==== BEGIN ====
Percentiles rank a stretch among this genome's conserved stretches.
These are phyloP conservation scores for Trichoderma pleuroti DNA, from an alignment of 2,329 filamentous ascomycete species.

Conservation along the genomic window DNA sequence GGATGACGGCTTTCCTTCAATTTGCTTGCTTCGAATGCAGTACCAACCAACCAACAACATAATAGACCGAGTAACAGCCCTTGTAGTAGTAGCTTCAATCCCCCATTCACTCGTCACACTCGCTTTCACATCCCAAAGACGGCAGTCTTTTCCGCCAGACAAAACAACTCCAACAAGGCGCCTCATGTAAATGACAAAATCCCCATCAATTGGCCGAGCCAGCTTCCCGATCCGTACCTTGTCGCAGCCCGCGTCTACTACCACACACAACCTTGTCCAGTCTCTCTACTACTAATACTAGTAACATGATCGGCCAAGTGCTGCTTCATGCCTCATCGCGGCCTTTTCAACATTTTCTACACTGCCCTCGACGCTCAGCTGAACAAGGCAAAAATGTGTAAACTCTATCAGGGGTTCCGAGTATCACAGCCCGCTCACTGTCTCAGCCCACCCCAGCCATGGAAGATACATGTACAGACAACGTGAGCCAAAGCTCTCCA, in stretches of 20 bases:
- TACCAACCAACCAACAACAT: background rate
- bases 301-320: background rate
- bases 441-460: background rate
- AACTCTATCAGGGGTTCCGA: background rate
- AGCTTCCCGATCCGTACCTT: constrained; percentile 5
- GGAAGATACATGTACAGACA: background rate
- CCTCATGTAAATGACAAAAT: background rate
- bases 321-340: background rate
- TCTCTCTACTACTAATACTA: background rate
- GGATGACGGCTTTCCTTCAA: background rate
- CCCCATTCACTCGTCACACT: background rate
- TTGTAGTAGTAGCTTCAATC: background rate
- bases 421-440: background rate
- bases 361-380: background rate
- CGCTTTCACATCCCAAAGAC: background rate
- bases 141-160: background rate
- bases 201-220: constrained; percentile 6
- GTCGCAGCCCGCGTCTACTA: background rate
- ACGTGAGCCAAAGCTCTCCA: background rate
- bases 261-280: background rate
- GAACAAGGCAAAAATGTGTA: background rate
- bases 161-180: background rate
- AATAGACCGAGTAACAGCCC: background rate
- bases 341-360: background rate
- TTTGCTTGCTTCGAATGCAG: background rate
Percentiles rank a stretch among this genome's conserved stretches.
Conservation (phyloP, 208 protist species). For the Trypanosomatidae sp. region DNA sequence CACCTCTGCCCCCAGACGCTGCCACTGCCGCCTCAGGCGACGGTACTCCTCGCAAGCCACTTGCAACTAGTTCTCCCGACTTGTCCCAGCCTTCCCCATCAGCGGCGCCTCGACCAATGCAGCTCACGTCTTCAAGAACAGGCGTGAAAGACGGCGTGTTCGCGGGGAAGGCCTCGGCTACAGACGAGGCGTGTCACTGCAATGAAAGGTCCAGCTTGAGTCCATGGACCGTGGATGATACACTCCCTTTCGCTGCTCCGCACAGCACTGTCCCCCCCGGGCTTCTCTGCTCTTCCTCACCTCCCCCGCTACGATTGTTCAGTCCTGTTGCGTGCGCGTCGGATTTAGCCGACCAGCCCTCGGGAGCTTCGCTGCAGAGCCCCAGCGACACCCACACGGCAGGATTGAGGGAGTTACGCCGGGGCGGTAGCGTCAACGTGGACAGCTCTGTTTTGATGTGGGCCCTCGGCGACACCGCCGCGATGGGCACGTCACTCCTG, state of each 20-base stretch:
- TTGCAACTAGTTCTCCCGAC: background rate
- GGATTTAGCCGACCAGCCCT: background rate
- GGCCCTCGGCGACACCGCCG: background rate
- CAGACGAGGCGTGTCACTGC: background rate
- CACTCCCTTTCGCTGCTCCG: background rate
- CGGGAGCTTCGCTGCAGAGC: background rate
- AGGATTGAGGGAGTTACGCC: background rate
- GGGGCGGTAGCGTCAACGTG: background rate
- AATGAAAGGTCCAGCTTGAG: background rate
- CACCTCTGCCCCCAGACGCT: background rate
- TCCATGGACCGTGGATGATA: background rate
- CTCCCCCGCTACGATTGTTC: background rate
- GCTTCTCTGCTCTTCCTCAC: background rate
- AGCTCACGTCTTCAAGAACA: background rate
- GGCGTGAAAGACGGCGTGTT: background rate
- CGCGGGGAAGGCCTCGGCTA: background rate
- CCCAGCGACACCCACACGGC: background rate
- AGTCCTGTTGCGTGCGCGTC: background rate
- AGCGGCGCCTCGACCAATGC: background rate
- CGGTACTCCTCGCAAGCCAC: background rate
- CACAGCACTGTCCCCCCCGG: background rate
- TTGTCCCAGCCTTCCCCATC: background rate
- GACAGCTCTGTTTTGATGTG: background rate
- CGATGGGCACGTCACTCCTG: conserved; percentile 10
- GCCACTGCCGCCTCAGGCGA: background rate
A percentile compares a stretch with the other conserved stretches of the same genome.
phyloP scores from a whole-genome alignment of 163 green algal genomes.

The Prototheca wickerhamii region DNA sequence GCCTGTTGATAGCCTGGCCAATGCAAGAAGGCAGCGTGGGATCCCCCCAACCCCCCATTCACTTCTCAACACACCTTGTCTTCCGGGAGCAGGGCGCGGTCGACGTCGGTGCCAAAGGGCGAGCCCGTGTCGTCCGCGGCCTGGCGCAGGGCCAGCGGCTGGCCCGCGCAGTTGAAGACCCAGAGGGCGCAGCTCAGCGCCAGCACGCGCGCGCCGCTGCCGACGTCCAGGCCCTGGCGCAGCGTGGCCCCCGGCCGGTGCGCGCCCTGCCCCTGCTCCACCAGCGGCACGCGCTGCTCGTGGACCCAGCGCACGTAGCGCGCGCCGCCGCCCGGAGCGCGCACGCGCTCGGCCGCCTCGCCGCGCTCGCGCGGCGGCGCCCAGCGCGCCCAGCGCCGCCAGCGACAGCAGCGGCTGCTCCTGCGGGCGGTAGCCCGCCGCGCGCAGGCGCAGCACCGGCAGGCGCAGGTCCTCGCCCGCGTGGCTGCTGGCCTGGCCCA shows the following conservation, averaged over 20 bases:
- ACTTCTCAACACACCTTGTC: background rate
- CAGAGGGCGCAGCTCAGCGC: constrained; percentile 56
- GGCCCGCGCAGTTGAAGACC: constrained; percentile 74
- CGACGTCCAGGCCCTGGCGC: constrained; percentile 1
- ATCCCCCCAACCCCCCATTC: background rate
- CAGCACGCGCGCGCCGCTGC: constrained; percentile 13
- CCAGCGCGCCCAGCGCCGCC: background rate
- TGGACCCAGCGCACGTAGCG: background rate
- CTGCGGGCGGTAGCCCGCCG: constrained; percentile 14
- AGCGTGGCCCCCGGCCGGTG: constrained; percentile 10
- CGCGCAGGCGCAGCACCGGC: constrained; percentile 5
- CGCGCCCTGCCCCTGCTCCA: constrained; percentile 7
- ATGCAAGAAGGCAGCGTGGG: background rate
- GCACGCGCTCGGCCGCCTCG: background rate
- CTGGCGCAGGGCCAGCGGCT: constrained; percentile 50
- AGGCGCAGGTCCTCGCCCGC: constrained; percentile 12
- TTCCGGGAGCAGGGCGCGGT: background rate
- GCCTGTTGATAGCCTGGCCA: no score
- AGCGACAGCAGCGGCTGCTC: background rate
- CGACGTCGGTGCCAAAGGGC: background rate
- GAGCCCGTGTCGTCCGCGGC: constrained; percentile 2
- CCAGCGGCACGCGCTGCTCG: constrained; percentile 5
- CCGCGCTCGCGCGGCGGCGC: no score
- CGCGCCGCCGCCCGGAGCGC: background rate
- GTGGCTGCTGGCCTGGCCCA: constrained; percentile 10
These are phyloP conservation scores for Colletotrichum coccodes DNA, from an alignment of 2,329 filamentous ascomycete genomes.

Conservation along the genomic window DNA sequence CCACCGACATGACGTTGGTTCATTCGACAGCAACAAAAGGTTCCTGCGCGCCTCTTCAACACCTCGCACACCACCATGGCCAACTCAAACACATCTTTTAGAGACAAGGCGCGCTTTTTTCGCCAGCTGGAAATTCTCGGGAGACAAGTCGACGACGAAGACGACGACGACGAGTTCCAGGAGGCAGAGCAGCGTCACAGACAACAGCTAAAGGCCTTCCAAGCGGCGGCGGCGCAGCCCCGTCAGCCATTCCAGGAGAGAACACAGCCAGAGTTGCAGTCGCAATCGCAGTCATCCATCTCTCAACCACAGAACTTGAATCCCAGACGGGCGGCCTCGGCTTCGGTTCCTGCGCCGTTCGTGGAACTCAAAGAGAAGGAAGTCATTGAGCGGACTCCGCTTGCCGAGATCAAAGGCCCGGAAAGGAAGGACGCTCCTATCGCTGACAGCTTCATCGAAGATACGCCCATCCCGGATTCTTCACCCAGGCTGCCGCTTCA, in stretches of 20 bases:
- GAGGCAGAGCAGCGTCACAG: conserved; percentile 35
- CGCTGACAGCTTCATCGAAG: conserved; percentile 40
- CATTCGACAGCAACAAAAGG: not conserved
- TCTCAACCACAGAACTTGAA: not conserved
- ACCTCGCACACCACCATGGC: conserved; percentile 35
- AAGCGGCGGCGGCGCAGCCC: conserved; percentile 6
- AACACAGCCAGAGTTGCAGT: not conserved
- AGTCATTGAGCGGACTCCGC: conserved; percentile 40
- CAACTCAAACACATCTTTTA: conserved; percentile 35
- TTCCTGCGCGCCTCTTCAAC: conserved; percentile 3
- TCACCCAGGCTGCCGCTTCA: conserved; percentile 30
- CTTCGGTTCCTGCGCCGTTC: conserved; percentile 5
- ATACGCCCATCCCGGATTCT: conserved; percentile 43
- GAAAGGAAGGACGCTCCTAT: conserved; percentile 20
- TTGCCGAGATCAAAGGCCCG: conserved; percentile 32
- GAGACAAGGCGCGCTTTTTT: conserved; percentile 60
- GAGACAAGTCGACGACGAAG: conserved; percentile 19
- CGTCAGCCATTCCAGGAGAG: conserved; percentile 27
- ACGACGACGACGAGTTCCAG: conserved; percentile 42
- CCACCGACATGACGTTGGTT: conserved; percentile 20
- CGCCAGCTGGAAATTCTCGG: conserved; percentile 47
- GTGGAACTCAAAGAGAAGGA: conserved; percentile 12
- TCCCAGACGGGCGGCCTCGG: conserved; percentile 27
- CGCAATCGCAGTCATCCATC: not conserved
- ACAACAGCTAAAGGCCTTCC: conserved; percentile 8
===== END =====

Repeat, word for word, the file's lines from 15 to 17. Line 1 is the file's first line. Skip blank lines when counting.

- TTGTAGTAGTAGCTTCAATC: background rate
- bases 421-440: background rate
- bases 361-380: background rate